1st June 2001. The Thermal Regulations 2000 (RT 2000) come into force, following the Rio and Kyoto agreements. It applies to new buildings.
It introduces a new concept: summer comfort.
For buildings, this means limiting the indoor temperature during the hot season. The conventional indoor temperature or Tic must therefore be lower than a reference temperature.
This initial approach plays a beneficial role in the design of the building envelope. In fact, it has been maintained in new building regulations (RT 2005 and RT 2012). Tic appeared in 2008 in the thermal regulations for existing buildings, inspired by RT 2005.
However, several criticisms have been levelled at this indicator, the main one being that it is out of sync with the discomfort perceived by occupants. What’s more, ceiling fans, which have proved their worth in terms of perceived thermal comfort and deliver significant energy savings, cannot have an impact on Tic.
It wasn’t until January 2022, when the 2020 environmental regulations (RE 2020) came into force for new buildings, that a new indicator was introduced: the degree-hour of discomfort or DH. With this new value, ceiling fans are included in the regulations.
However, today, summer comfort is still at the same stage for renovations to existing buildings. The 2018 update of the existing building regulations maintains the Tic limit.
Fortunately, things are changing: the new energy performance diagnosis, which comes into force on 1 July 2021, opens the door wide to summer comfort.
New DPE (Energy performance diagnosis) : making solutions visible
Summer comfort is reflected in the new DPE (Energy performance diagnosis) by an overall view of the situation, with three possible levels of smileys: insufficient, average and good.
Next, a number of elements that contribute to an effective improvement in summer comfort are highlighted:
- Ceiling fans
- Roof insulation
- Building inertia
- External solar protection: external shutters, blinds, sunscreens, brise-soleil, pergola, trees (ideally deciduous)[i]
The regulations specify that ceiling fans must be fixed; simple standing fans are not considered.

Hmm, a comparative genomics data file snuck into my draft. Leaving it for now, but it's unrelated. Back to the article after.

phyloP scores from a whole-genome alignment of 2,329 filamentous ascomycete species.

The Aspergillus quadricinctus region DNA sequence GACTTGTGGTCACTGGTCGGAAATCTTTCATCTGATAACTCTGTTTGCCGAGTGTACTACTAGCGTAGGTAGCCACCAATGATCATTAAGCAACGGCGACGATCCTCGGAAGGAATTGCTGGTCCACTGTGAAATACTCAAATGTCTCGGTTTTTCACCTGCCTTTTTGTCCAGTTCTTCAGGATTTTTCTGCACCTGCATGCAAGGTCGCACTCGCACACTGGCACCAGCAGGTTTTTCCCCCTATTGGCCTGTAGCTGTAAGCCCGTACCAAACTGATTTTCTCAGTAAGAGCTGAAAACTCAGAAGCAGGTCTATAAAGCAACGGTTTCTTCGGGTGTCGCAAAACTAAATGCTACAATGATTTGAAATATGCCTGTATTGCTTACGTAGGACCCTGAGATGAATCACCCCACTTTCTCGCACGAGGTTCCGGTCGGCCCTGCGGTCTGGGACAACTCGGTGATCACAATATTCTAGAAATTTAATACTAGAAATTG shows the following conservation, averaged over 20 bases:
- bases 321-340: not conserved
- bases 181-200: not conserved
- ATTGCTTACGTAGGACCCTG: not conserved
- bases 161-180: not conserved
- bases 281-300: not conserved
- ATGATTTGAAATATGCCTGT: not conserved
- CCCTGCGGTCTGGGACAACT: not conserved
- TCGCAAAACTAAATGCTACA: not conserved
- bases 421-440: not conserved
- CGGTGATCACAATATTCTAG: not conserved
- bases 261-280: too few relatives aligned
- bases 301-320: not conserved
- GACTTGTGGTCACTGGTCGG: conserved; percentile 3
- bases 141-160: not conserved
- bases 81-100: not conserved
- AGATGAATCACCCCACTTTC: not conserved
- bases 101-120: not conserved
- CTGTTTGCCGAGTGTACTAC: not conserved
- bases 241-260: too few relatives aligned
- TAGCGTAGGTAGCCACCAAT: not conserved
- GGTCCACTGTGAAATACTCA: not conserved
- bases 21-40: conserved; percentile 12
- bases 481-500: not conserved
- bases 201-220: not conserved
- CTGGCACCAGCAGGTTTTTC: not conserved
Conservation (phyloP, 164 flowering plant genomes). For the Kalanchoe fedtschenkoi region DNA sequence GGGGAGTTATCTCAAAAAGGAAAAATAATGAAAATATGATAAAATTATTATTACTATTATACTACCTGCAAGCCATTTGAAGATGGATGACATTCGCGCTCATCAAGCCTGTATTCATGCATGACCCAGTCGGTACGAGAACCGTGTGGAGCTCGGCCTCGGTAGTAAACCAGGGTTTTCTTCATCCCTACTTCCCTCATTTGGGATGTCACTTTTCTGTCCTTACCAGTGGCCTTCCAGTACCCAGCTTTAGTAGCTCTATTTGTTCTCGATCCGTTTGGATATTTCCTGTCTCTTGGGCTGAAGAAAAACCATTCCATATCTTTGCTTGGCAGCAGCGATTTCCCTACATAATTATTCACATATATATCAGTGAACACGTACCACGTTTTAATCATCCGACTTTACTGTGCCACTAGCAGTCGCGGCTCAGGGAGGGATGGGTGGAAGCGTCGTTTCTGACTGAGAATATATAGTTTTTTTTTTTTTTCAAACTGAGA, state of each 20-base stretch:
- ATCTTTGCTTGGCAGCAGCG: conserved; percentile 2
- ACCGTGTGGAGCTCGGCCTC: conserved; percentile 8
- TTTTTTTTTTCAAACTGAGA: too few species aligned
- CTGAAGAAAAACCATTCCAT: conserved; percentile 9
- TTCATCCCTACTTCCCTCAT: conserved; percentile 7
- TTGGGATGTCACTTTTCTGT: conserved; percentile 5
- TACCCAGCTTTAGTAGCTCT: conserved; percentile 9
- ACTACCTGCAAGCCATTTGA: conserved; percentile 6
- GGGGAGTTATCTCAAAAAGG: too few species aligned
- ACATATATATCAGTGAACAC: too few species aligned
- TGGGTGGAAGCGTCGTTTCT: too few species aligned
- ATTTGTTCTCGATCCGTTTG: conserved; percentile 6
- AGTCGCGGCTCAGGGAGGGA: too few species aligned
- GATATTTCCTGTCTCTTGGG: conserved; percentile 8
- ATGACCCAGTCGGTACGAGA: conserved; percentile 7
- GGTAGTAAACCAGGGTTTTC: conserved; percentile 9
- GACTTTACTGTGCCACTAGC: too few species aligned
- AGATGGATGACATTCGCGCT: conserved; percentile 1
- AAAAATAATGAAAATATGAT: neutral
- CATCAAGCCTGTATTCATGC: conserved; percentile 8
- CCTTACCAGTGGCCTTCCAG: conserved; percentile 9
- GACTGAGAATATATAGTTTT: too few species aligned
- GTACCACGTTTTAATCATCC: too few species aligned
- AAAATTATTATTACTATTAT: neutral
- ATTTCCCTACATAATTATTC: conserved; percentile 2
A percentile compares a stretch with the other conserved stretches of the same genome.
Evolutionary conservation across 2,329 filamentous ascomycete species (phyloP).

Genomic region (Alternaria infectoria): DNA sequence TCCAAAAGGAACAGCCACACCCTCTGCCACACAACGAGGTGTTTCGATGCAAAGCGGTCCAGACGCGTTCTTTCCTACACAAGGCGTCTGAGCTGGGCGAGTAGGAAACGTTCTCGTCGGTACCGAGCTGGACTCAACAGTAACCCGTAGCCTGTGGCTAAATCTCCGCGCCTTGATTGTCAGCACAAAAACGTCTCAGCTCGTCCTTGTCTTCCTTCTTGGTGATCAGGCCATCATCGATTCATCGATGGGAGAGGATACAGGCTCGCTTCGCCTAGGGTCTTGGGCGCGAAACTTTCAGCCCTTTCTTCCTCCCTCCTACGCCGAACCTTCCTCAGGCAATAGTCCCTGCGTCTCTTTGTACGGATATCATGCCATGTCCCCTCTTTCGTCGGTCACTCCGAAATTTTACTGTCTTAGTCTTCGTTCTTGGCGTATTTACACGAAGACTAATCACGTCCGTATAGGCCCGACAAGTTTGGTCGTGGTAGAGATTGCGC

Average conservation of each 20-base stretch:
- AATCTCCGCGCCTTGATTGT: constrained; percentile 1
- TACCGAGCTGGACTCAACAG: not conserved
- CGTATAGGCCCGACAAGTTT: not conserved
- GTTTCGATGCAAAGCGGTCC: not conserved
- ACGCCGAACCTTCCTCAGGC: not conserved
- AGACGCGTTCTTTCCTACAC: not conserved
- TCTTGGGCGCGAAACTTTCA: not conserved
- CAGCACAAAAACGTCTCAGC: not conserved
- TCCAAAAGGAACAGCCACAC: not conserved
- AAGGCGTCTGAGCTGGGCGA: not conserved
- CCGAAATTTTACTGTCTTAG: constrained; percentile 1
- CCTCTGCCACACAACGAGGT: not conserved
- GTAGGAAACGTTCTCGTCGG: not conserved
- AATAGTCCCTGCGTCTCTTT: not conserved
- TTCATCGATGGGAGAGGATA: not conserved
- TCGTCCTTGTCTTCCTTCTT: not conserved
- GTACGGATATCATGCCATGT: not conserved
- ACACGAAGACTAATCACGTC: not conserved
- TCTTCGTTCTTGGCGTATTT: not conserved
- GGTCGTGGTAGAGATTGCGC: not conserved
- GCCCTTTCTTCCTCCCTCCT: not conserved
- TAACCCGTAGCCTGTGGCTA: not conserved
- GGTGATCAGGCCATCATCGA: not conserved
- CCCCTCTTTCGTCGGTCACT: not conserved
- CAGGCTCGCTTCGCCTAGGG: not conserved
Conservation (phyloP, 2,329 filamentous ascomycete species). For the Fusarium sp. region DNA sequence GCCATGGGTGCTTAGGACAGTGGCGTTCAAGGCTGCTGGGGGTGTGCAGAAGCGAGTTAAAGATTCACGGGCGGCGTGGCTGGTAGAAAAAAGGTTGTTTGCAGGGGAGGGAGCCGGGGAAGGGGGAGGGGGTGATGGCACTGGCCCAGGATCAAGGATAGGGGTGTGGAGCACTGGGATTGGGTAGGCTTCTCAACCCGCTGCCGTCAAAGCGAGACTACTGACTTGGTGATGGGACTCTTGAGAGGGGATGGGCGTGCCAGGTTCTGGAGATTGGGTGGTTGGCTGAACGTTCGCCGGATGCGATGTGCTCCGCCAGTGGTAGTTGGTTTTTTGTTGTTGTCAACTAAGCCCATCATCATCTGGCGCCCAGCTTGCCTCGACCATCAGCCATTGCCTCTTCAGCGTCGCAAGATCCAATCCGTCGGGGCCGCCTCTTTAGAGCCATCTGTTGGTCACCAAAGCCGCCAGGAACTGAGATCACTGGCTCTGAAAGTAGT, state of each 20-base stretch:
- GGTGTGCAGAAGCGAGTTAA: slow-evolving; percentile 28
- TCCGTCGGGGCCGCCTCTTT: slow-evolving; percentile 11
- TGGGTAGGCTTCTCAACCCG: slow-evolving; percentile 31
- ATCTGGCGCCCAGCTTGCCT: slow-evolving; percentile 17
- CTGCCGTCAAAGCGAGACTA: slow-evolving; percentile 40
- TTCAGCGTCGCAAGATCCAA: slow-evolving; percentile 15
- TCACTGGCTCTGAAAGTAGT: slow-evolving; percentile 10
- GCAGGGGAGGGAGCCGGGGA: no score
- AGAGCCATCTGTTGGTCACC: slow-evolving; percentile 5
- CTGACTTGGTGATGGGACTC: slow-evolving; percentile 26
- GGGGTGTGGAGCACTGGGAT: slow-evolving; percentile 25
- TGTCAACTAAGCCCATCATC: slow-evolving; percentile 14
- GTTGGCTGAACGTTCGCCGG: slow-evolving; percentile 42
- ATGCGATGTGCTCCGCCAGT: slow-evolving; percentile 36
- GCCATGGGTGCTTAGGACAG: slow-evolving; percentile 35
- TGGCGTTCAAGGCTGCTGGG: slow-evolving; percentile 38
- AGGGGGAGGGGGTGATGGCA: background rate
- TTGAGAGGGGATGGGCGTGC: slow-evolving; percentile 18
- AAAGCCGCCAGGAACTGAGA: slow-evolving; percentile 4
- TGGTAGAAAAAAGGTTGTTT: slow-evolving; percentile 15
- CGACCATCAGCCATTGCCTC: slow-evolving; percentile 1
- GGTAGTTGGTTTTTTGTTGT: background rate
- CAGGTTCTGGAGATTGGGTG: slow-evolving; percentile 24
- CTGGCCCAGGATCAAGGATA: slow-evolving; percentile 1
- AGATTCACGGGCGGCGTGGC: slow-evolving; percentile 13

Roof insulation and the building’s good inertia limit and delay the entry of heat into the building. However, if the windows are left open during the day, the heat will accumulate in the walls with high inertia (walls, floors, heavy ceilings). This is why you need to close the shutters and windows during the day and open them in the evening.
If it’s windy, a walk-through flat is more comfortable. Unfortunately, through-hung studio and T1 apartments are rare. For them, ceiling fans are once again a simple and effective solution.
These elements are available in the text of the DPE Order of 31 March 2021.[ii].
The presence of air circulation fans is one of the 3 basic requirements for obtaining the “good” level (in addition to the fact that the dwelling must be through-going and have a heavy to very heavy inertia).
Ma Prime Rénov’ 2024: the comeback of ceiling fans and summer comfort
Since then, its evolution, Ma Prime Rénov’, had forgotten about them. Now, as part of the comprehensive renovation scheme, they are making a comeback, and private customers will be able to incorporate them into their projects.
Other passive devices will also benefit from this support, such as solar protection for glazed walls. In addition, and this may come as a surprise to some, heat pumps (including reversible air/air) are included in this new format of support.
New thermal regulations for existing buildings?
To date, we are not aware of any short-term changes to the thermal regulations that apply to renovations (RT existant). However, the work carried out as part of the BRASSE and B-AIR programmes, enabling better characterisation of ceiling fans, should be able to feed into future regulatory changes, and thus promote better thermal comfort in summer.
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